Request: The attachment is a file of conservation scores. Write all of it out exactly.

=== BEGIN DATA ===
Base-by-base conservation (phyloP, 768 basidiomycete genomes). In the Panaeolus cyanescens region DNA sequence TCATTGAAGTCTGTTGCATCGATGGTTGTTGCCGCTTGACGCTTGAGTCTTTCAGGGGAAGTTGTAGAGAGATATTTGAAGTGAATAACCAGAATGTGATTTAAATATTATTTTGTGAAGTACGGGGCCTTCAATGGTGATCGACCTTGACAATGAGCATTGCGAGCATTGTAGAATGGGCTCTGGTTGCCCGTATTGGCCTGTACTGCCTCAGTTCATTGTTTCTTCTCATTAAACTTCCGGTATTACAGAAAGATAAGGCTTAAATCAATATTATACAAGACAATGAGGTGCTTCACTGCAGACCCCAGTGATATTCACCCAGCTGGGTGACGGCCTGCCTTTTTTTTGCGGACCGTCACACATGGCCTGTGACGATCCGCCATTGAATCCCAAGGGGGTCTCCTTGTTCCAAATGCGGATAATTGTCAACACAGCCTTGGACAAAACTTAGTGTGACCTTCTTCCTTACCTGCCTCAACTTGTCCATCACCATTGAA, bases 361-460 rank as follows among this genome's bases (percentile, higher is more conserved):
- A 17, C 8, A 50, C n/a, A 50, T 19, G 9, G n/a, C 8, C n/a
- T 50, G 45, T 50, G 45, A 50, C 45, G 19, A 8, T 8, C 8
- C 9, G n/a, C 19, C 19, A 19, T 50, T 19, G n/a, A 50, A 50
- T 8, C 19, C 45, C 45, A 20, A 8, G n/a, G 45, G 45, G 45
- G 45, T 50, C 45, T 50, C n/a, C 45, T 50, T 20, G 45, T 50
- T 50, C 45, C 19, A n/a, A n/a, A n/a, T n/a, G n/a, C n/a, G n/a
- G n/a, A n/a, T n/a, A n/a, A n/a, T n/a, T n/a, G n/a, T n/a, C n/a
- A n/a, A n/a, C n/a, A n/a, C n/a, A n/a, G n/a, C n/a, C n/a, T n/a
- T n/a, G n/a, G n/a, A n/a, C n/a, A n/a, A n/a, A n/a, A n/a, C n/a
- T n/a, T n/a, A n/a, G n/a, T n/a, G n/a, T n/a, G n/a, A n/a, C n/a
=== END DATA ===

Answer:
Base-by-base conservation (phyloP, 768 basidiomycete genomes). In the Panaeolus cyanescens region DNA sequence TCATTGAAGTCTGTTGCATCGATGGTTGTTGCCGCTTGACGCTTGAGTCTTTCAGGGGAAGTTGTAGAGAGATATTTGAAGTGAATAACCAGAATGTGATTTAAATATTATTTTGTGAAGTACGGGGCCTTCAATGGTGATCGACCTTGACAATGAGCATTGCGAGCATTGTAGAATGGGCTCTGGTTGCCCGTATTGGCCTGTACTGCCTCAGTTCATTGTTTCTTCTCATTAAACTTCCGGTATTACAGAAAGATAAGGCTTAAATCAATATTATACAAGACAATGAGGTGCTTCACTGCAGACCCCAGTGATATTCACCCAGCTGGGTGACGGCCTGCCTTTTTTTTGCGGACCGTCACACATGGCCTGTGACGATCCGCCATTGAATCCCAAGGGGGTCTCCTTGTTCCAAATGCGGATAATTGTCAACACAGCCTTGGACAAAACTTAGTGTGACCTTCTTCCTTACCTGCCTCAACTTGTCCATCACCATTGAA, bases 361-460 rank as follows among this genome's bases (percentile, higher is more conserved):
- A 17, C 8, A 50, C n/a, A 50, T 19, G 9, G n/a, C 8, C n/a
- T 50, G 45, T 50, G 45, A 50, C 45, G 19, A 8, T 8, C 8
- C 9, G n/a, C 19, C 19, A 19, T 50, T 19, G n/a, A 50, A 50
- T 8, C 19, C 45, C 45, A 20, A 8, G n/a, G 45, G 45, G 45
- G 45, T 50, C 45, T 50, C n/a, C 45, T 50, T 20, G 45, T 50
- T 50, C 45, C 19, A n/a, A n/a, A n/a, T n/a, G n/a, C n/a, G n/a
- G n/a, A n/a, T n/a, A n/a, A n/a, T n/a, T n/a, G n/a, T n/a, C n/a
- A n/a, A n/a, C n/a, A n/a, C n/a, A n/a, G n/a, C n/a, C n/a, T n/a
- T n/a, G n/a, G n/a, A n/a, C n/a, A n/a, A n/a, A n/a, A n/a, C n/a
- T n/a, T n/a, A n/a, G n/a, T n/a, G n/a, T n/a, G n/a, A n/a, C n/a